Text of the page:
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Lake Ontario Low water levels

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Rochester, NY -- It happens every Spring -- water levels on Lake Ontario are low. But some marina owners are saying the water level is lower this year than in previous years.

Lake levels rise and fall seasonally, mainly due to precipitation and snow melt. The region had a rainy period in January that reduced the snow pack significantly. Then March went down in the record books as the first snow-free March in Rochester's history. In the end, there wasn't much snow pack left -- snow pack that typically contributes to a big Spring boost for lake levels.

The water level in Lake Ontario is regulated by power plants on the St. Lawrence River. We checked with the Army Corps of Engineers, and their goal is to keep water level fluctuations to a minimum. As of Wednesday morning, the Rochester gauge measured about 4" below what is considered "normal" but still well within their 4-foot fluctuation allowance. Still, marinas are concerned about the slow start to the season.

David Heimes, sales manager at McMillan Marine on Irondequoit Bay, describes the low water level. He says, "you'll see that there's mud going up about 2 feet up. That's where it (the water) should be to this point. All of the seagulls you see are not floating, they're standing on land. And as of yesterday, you could have seen all that land."

Low water levels can lead to costly boat damage, or not being able to launch boats at all. Water levels typically come back up by the summer months, but are forecast to remain slightly lower than average this year. Marinas are concerned that if the water level does remain low, they'll be facing some real problems.

By Brandon Roth

Thursday, April 01, 2010 at 10:46 p.m.

Read more: Local, Water Issue, Environment, Lake Ontario, Low Water Levels, Boating, Fishing

OSWEGO -- Low water levels in Lake Ontario are raising concerns for charter fishing boat captains who fear the low water level could delay the start of fishing season.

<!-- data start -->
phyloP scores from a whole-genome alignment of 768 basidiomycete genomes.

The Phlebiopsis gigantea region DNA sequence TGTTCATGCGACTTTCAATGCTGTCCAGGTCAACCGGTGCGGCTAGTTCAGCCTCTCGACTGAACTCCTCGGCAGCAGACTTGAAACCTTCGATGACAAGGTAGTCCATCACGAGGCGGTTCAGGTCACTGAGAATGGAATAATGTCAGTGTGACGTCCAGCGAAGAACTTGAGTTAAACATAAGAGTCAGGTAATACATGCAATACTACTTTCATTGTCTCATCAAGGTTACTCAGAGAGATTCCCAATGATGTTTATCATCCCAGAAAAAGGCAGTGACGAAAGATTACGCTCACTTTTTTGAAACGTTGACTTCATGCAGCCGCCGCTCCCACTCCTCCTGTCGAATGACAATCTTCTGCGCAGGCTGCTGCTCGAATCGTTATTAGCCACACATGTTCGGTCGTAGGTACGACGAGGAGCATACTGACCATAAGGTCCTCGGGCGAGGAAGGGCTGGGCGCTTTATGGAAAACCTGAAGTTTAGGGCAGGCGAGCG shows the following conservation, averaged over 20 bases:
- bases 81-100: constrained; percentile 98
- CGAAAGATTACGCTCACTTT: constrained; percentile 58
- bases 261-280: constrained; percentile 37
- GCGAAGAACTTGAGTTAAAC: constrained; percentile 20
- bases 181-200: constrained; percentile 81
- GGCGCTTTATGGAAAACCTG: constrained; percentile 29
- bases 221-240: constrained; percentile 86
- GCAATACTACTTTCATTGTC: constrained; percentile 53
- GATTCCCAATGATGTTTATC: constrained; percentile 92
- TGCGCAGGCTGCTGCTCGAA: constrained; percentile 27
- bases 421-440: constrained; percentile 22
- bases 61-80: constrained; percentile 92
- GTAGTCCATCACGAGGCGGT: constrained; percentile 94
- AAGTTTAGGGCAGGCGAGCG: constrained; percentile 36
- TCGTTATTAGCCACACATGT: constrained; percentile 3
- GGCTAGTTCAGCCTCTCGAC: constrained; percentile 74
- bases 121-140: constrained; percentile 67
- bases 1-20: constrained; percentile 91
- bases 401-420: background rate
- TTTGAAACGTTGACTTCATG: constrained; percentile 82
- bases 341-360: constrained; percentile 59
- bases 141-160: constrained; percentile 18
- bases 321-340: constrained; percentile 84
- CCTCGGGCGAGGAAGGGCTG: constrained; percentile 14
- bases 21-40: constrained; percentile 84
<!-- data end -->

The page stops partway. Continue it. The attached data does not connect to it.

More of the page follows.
Lake Ontario, according to the U.S. Army Corp of Engineers, is 14 inches below its level of a year ago. The relatively low snowfall this winter compared to last, combined with the lack of rain in March, have contributed to the problem.

Charter boat Captain Fred Maffeo says the low water levels are a concern. "It's the lowest I've ever seen it in the spring. Usually it is like this in late September," he says.

An international commission made up of both the United States and Canada controls the amount of water flowing into the lake from a dam on the St. Lawrence Seaway. Marina owners say shipping, not recreational boating or fishing, is the commission's top priority and that means they are not likely to take action to raise water levels in the lake any time soon.

The Army Corps of Engineers says water levels in Lake Ontario should rise seven inches in the next couple of weeks due to runoff from streams and rivers.

That may not be enough for fishing boat owners like Patty Lynn Decker, who says if the waters don't rise soon their business could sink. "It's the worse I've seen it," she says.

Low Lake Levels Concern Marina Owners

Tuesday, March 30 2010

Photo by Bill Huff Jr. | Wayuga Photographer

Krenzer Marine Sales owner Tim Habecker points out where the water level usually is on his dock at his Sodus Point business this time of year. Below, the water at his boat ramp is so shallow that trailers and risk damage while trying to put vessels in the water. According to the U.S. Army Corps of Engineers, Lake Ontario is 14 inches lower now than it was last March.

LAKE ONTARIO - Tim Habecker said the two boats he’s launched so far this season from Krenzer Marina’s ramp in Sodus Point have suffered damage because of low water levels on Lake Ontario.